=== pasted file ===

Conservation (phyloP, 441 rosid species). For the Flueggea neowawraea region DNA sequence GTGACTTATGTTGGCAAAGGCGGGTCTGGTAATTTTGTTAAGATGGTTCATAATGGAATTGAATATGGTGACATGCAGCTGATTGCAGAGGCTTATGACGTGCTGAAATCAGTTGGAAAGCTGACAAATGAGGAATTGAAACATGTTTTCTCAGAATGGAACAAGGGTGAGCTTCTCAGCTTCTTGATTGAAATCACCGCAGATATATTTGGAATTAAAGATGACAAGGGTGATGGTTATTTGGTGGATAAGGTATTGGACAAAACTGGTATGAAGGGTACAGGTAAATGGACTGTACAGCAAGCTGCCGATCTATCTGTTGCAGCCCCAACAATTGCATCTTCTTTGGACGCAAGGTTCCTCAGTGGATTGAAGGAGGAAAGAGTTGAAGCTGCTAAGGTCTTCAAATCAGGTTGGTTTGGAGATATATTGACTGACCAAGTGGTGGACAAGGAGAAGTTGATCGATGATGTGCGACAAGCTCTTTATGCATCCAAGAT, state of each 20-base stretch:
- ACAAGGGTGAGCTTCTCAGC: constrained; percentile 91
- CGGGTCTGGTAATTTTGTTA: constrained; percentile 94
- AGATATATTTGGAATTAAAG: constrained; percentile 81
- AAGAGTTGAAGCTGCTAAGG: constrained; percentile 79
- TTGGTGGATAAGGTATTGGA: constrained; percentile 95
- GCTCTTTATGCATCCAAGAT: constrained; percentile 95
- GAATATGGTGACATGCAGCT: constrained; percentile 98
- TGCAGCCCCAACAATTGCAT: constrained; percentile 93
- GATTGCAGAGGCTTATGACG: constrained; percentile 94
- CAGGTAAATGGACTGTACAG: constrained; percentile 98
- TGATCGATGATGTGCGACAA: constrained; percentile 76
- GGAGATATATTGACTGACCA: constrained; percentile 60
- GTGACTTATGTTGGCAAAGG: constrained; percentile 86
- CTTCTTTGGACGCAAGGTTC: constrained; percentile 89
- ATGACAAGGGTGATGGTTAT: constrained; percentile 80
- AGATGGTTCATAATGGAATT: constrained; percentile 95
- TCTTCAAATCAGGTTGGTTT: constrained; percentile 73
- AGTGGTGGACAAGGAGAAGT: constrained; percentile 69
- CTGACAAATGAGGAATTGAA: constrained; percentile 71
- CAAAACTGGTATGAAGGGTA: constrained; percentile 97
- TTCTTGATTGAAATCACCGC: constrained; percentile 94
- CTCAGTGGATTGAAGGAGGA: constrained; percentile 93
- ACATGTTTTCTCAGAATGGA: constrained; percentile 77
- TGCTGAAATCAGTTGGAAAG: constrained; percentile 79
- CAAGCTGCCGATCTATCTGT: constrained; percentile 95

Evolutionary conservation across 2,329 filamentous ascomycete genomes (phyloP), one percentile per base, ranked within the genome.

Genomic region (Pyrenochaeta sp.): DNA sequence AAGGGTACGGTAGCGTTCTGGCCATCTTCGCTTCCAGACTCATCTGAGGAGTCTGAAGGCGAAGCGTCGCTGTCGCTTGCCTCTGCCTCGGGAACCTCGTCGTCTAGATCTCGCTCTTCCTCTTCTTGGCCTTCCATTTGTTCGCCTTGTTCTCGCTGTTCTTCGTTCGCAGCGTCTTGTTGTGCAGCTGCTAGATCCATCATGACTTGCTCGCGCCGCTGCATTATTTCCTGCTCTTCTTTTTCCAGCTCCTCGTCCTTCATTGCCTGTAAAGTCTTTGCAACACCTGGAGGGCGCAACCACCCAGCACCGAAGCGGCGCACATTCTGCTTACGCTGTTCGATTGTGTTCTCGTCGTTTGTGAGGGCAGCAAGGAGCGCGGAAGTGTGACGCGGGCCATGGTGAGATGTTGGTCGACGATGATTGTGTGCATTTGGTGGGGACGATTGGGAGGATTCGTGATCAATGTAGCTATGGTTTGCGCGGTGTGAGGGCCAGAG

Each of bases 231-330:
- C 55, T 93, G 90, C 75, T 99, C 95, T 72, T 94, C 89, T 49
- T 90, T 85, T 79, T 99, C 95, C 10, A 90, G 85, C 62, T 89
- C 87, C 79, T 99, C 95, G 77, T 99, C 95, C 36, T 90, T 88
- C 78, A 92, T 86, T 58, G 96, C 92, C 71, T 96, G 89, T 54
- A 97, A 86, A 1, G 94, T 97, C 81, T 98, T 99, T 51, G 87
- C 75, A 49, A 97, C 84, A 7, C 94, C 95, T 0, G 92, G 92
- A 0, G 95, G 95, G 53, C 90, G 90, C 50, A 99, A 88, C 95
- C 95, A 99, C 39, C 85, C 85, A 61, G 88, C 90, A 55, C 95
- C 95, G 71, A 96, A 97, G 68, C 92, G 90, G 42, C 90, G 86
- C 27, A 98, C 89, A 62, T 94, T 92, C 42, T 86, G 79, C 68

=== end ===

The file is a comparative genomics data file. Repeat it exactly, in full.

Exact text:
Conservation (phyloP, 441 rosid species). For the Flueggea neowawraea region DNA sequence GTGACTTATGTTGGCAAAGGCGGGTCTGGTAATTTTGTTAAGATGGTTCATAATGGAATTGAATATGGTGACATGCAGCTGATTGCAGAGGCTTATGACGTGCTGAAATCAGTTGGAAAGCTGACAAATGAGGAATTGAAACATGTTTTCTCAGAATGGAACAAGGGTGAGCTTCTCAGCTTCTTGATTGAAATCACCGCAGATATATTTGGAATTAAAGATGACAAGGGTGATGGTTATTTGGTGGATAAGGTATTGGACAAAACTGGTATGAAGGGTACAGGTAAATGGACTGTACAGCAAGCTGCCGATCTATCTGTTGCAGCCCCAACAATTGCATCTTCTTTGGACGCAAGGTTCCTCAGTGGATTGAAGGAGGAAAGAGTTGAAGCTGCTAAGGTCTTCAAATCAGGTTGGTTTGGAGATATATTGACTGACCAAGTGGTGGACAAGGAGAAGTTGATCGATGATGTGCGACAAGCTCTTTATGCATCCAAGAT, state of each 20-base stretch:
- ACAAGGGTGAGCTTCTCAGC: constrained; percentile 91
- CGGGTCTGGTAATTTTGTTA: constrained; percentile 94
- AGATATATTTGGAATTAAAG: constrained; percentile 81
- AAGAGTTGAAGCTGCTAAGG: constrained; percentile 79
- TTGGTGGATAAGGTATTGGA: constrained; percentile 95
- GCTCTTTATGCATCCAAGAT: constrained; percentile 95
- GAATATGGTGACATGCAGCT: constrained; percentile 98
- TGCAGCCCCAACAATTGCAT: constrained; percentile 93
- GATTGCAGAGGCTTATGACG: constrained; percentile 94
- CAGGTAAATGGACTGTACAG: constrained; percentile 98
- TGATCGATGATGTGCGACAA: constrained; percentile 76
- GGAGATATATTGACTGACCA: constrained; percentile 60
- GTGACTTATGTTGGCAAAGG: constrained; percentile 86
- CTTCTTTGGACGCAAGGTTC: constrained; percentile 89
- ATGACAAGGGTGATGGTTAT: constrained; percentile 80
- AGATGGTTCATAATGGAATT: constrained; percentile 95
- TCTTCAAATCAGGTTGGTTT: constrained; percentile 73
- AGTGGTGGACAAGGAGAAGT: constrained; percentile 69
- CTGACAAATGAGGAATTGAA: constrained; percentile 71
- CAAAACTGGTATGAAGGGTA: constrained; percentile 97
- TTCTTGATTGAAATCACCGC: constrained; percentile 94
- CTCAGTGGATTGAAGGAGGA: constrained; percentile 93
- ACATGTTTTCTCAGAATGGA: constrained; percentile 77
- TGCTGAAATCAGTTGGAAAG: constrained; percentile 79
- CAAGCTGCCGATCTATCTGT: constrained; percentile 95

Evolutionary conservation across 2,329 filamentous ascomycete genomes (phyloP), one percentile per base, ranked within the genome.

Genomic region (Pyrenochaeta sp.): DNA sequence AAGGGTACGGTAGCGTTCTGGCCATCTTCGCTTCCAGACTCATCTGAGGAGTCTGAAGGCGAAGCGTCGCTGTCGCTTGCCTCTGCCTCGGGAACCTCGTCGTCTAGATCTCGCTCTTCCTCTTCTTGGCCTTCCATTTGTTCGCCTTGTTCTCGCTGTTCTTCGTTCGCAGCGTCTTGTTGTGCAGCTGCTAGATCCATCATGACTTGCTCGCGCCGCTGCATTATTTCCTGCTCTTCTTTTTCCAGCTCCTCGTCCTTCATTGCCTGTAAAGTCTTTGCAACACCTGGAGGGCGCAACCACCCAGCACCGAAGCGGCGCACATTCTGCTTACGCTGTTCGATTGTGTTCTCGTCGTTTGTGAGGGCAGCAAGGAGCGCGGAAGTGTGACGCGGGCCATGGTGAGATGTTGGTCGACGATGATTGTGTGCATTTGGTGGGGACGATTGGGAGGATTCGTGATCAATGTAGCTATGGTTTGCGCGGTGTGAGGGCCAGAG

Each of bases 231-330:
- C 55, T 93, G 90, C 75, T 99, C 95, T 72, T 94, C 89, T 49
- T 90, T 85, T 79, T 99, C 95, C 10, A 90, G 85, C 62, T 89
- C 87, C 79, T 99, C 95, G 77, T 99, C 95, C 36, T 90, T 88
- C 78, A 92, T 86, T 58, G 96, C 92, C 71, T 96, G 89, T 54
- A 97, A 86, A 1, G 94, T 97, C 81, T 98, T 99, T 51, G 87
- C 75, A 49, A 97, C 84, A 7, C 94, C 95, T 0, G 92, G 92
- A 0, G 95, G 95, G 53, C 90, G 90, C 50, A 99, A 88, C 95
- C 95, A 99, C 39, C 85, C 85, A 61, G 88, C 90, A 55, C 95
- C 95, G 71, A 96, A 97, G 68, C 92, G 90, G 42, C 90, G 86
- C 27, A 98, C 89, A 62, T 94, T 92, C 42, T 86, G 79, C 68